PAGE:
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By Marshall Connolly, Catholic Online (NEWS CONSORTIUM)

1/2/2013 (2 years ago)

Catholic Online (www.catholic.org)

Comet could also spawn a meteor shower.

The comet of the century may be barreling toward Earth and holds the promise of a spectacular display. Here's how to see this remarkable object and what to expect.

The arrow points to the area where to look for ISON now. Unfortunately, you will need a very large scope to spot it now. It will be visible in 8'-10' scopes in September.

The arrow points to the area where to look for ISON now. Unfortunately, you will need a very large scope to spot it now. It will be visible in 8"-10" scopes in September.

Highlights

By Marshall Connolly, Catholic Online (NEWS CONSORTIUM)

Catholic Online (www.catholic.org)

1/2/2013 (2 years ago)

Published in Technology

Keywords: star chart, Comet ISON, close approach, great comet, meteor shower


LOS ANGELES, CA (Catholic Online) - Comet C/2012 S1 (ISON), simply dubbed Comet ISON in the media, was discovered on September 21 beyond the orbit of Jupiter, and almost immediately created a sensation in the astronomical community. The comet holds the promise of becoming so bright that it may be visible in the daytime sky.

Amateur Russian observers, Vitali Nevski and Artyom Novichonok, working as part of the International Scientific Optical Network (ISON) discovered the comet. Quick observations revealed that its orbit is highly parabolic; meaning it will plunge very near the sun, then head straight back out into the distant solar system - provided it survives its close solar approach.

In October, the comet will pass close to Mars and scientists will attempt to photograph it from around the Red Planet the using the cameras on the Mars Reconnaissance Orbiter.

At its closest to the sun, Comet ISON will be just 1.8 million kilometers from the solar surface, or just over one million miles. This is extremely close, and some comets that pass that close do not survive the approach, breaking up and melting into the solar wind instead.

The great question for Comet ISON, is whether or not it will survive this fiery brush with the sun. Assuming it survives, it will likely become extraordinarily bright and visible, even in the daytime sky. It's chances are fair, as comets often survive even closer approaches than this. After approaching the sun, the comet will next pass near us, just 40 million miles from Earth.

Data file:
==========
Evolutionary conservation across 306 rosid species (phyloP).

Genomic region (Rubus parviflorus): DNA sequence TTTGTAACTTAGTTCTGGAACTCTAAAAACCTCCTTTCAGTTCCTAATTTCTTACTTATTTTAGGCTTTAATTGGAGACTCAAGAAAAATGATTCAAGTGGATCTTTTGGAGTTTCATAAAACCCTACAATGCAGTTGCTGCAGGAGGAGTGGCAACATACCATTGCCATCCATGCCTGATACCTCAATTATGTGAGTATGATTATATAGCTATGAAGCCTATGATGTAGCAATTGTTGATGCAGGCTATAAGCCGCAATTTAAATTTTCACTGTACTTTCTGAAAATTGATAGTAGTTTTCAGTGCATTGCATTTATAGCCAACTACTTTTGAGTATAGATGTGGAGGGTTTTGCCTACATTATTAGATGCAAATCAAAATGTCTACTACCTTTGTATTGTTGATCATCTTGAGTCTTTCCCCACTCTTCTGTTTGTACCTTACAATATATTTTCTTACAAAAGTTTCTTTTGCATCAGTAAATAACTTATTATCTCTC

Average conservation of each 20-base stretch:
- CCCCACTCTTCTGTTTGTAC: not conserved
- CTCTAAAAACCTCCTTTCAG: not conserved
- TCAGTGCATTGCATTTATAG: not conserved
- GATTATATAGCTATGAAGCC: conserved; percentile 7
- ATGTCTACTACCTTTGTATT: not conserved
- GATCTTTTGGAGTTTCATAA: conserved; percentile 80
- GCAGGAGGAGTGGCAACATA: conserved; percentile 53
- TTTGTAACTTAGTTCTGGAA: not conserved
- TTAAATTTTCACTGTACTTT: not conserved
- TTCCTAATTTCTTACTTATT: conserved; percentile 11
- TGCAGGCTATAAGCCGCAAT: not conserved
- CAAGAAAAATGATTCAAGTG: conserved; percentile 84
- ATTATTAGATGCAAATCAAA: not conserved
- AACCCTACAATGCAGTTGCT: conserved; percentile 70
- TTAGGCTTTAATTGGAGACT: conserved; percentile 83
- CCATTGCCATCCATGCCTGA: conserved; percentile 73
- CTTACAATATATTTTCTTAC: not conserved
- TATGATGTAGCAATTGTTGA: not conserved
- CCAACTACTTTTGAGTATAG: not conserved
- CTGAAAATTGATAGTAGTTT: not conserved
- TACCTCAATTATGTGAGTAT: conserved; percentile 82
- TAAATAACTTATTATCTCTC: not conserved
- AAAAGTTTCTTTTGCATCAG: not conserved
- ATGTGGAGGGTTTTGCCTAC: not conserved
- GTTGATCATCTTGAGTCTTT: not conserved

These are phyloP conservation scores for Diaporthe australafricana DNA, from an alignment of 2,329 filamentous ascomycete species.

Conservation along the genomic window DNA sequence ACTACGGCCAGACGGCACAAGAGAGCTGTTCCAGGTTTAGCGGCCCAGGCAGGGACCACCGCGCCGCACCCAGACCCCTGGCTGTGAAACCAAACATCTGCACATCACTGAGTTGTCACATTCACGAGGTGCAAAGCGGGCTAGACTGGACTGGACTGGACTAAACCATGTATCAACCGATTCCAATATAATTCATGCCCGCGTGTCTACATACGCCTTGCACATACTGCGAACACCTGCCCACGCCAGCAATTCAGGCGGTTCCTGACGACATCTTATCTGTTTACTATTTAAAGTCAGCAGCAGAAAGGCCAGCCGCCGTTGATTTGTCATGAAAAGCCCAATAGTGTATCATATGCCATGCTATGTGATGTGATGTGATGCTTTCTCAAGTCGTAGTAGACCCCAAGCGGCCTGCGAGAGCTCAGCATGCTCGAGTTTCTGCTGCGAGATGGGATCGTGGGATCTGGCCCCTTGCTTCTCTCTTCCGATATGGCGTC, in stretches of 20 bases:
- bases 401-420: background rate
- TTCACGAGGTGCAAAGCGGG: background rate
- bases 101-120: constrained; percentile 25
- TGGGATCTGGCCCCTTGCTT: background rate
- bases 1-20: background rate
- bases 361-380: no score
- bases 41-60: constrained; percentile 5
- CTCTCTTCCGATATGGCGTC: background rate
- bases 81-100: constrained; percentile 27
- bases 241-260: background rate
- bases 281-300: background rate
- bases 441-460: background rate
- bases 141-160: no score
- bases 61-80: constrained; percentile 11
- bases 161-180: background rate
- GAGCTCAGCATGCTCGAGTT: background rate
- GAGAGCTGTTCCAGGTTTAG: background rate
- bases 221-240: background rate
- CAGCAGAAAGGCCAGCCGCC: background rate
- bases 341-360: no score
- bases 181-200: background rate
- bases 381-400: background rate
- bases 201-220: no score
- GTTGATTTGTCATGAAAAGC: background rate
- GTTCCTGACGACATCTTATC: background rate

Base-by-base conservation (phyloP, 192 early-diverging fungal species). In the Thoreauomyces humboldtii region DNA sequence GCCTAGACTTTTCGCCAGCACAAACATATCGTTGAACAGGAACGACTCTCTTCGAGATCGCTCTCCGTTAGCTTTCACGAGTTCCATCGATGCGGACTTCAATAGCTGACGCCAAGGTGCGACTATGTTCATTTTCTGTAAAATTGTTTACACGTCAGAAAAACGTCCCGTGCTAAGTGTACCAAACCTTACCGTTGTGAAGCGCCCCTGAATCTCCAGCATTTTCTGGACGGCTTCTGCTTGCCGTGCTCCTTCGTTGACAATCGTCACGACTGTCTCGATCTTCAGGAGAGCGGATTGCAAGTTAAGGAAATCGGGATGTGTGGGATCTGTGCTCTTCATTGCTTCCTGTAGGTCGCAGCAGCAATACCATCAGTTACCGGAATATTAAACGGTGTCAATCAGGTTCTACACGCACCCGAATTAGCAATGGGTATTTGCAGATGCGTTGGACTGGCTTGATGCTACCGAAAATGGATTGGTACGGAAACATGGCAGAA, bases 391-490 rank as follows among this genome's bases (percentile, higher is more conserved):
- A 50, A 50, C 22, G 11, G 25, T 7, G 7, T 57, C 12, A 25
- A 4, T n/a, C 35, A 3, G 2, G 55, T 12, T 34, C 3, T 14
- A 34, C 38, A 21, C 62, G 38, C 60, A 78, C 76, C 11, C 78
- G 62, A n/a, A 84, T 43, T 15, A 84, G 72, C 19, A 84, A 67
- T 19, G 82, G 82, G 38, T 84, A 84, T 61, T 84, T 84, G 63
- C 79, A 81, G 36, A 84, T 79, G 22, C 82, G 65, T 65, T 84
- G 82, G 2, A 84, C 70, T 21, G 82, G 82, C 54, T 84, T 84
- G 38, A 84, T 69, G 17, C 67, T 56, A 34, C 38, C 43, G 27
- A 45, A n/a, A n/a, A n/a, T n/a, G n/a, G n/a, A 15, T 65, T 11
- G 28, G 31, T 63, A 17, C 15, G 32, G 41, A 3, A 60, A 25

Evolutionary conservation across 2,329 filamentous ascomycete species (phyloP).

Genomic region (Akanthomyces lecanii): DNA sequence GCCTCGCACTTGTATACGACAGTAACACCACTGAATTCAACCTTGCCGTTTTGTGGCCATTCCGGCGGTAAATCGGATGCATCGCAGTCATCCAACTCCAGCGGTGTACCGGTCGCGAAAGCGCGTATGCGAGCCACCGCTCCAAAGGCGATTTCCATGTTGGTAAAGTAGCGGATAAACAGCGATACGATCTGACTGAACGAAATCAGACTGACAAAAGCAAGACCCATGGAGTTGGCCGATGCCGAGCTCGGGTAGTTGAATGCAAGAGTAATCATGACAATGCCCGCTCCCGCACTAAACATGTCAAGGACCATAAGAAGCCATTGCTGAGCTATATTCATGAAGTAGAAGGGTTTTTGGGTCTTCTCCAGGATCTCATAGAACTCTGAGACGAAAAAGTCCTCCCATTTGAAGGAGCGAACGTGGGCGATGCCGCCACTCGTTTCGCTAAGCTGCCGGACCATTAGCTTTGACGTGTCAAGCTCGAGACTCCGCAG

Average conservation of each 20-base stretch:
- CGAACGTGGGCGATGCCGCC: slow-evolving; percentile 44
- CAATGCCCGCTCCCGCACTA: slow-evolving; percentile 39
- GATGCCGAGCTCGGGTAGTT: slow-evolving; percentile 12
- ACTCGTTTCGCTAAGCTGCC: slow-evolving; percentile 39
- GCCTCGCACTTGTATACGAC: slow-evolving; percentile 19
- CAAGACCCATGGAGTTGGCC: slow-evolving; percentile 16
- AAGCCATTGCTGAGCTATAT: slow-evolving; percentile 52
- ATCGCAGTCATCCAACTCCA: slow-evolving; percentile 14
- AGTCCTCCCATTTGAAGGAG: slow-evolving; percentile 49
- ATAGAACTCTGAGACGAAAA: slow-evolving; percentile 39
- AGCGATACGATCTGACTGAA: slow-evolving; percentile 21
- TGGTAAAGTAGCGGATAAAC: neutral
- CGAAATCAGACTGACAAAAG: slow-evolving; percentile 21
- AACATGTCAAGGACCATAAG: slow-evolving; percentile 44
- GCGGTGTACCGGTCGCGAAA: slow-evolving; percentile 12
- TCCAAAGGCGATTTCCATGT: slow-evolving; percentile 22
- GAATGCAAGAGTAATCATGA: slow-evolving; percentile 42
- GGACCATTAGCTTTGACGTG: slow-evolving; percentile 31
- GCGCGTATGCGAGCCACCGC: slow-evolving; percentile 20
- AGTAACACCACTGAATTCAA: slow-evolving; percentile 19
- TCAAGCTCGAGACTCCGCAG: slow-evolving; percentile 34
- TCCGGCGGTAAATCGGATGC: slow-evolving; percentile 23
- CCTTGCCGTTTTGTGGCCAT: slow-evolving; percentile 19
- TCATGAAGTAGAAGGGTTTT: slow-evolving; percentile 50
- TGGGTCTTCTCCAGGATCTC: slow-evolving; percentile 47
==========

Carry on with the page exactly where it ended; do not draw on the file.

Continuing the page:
Comet's ISON's odds cannot be predicted since this is almost certainly the first time it has entered the inner solar system from its likely origin in the Oort cloud. The Oort cloud is a halo of comets believed to exist at the distant edge of the solar system, remnants of creation. Scientists believe that occasional gravitational perturbations can knock these comets out of their distant orbits and send them falling towards the sun.

As an added bit of trivia, scientists think the comet could be a relative of one that became known as the Great Comet of 1680. That comet was also visible in the daytime sky. Scientists suspect this because the orbits of both objects appear to be very similar, although data from 1680 is not as accurate as today's measurements. It is even possible the comet could be the same one, although this is less likely because ISON's orbit appears to be very long.

However, the anticipated brightness of Comet ISON will be a direct result of its intense heating rather than parentage. Since comets are partially comprised of frozen liquid, typically water, the heating releases vapor into space around the comet's nucleus. The water vapor reflects more light than the surrounding dust, which makes the comet's tail appear very bright.

Scientists estimate the comet may become brighter than the full moon, which would make it visible in the daytime sky.

The comet should be visible to the naked eye starting sometime in late October or early November, and will remain visible, if it survives, until January 2014. After that it will return to the outer solar system, where it will probably remain for several thousand years, judging from its extreme, parabolic orbit.

To view the comet, one will merely have to look in the direction of the sun, although viewers must only use their eyes, and not optical aids such as telescopes and binoculars, for safety reasons. The comet will be very obvious in the sky, appearing as a bright fuzzy patch, likely with a long, diffuse tail pointing away from the sun.

There is, of course, one value-added bonus that may come with the comet. Earth will pass through ISON's orbit inviting the possibility of a new meteor shower around January 14-15, 2014. Meteor showers are produced when Earth passes through the orbits of comets, even if the comets are hundreds or thousands of years distant. This is because comets tend to repeat their orbits over millions of years, constantly adding dust in their wake.

Comet ISON will be the second of two comets that should be visible to the naked eye in 2013. In March, the comet C/2011 L4 will be easily visible through binoculars and probably reach naked-eye visibility for a short time as it passes near the sun.

Anyone wishing to view Comet ISON now, will need a large telescope, a dark sky, and a chart to locate the object, which is presently too dim to see otherwise. The comet is in the constellation Gemini, moving towards Cancer. It will probably become visible to 8-10 inch scopes sometime in September. The star chart in the image shows where to look.

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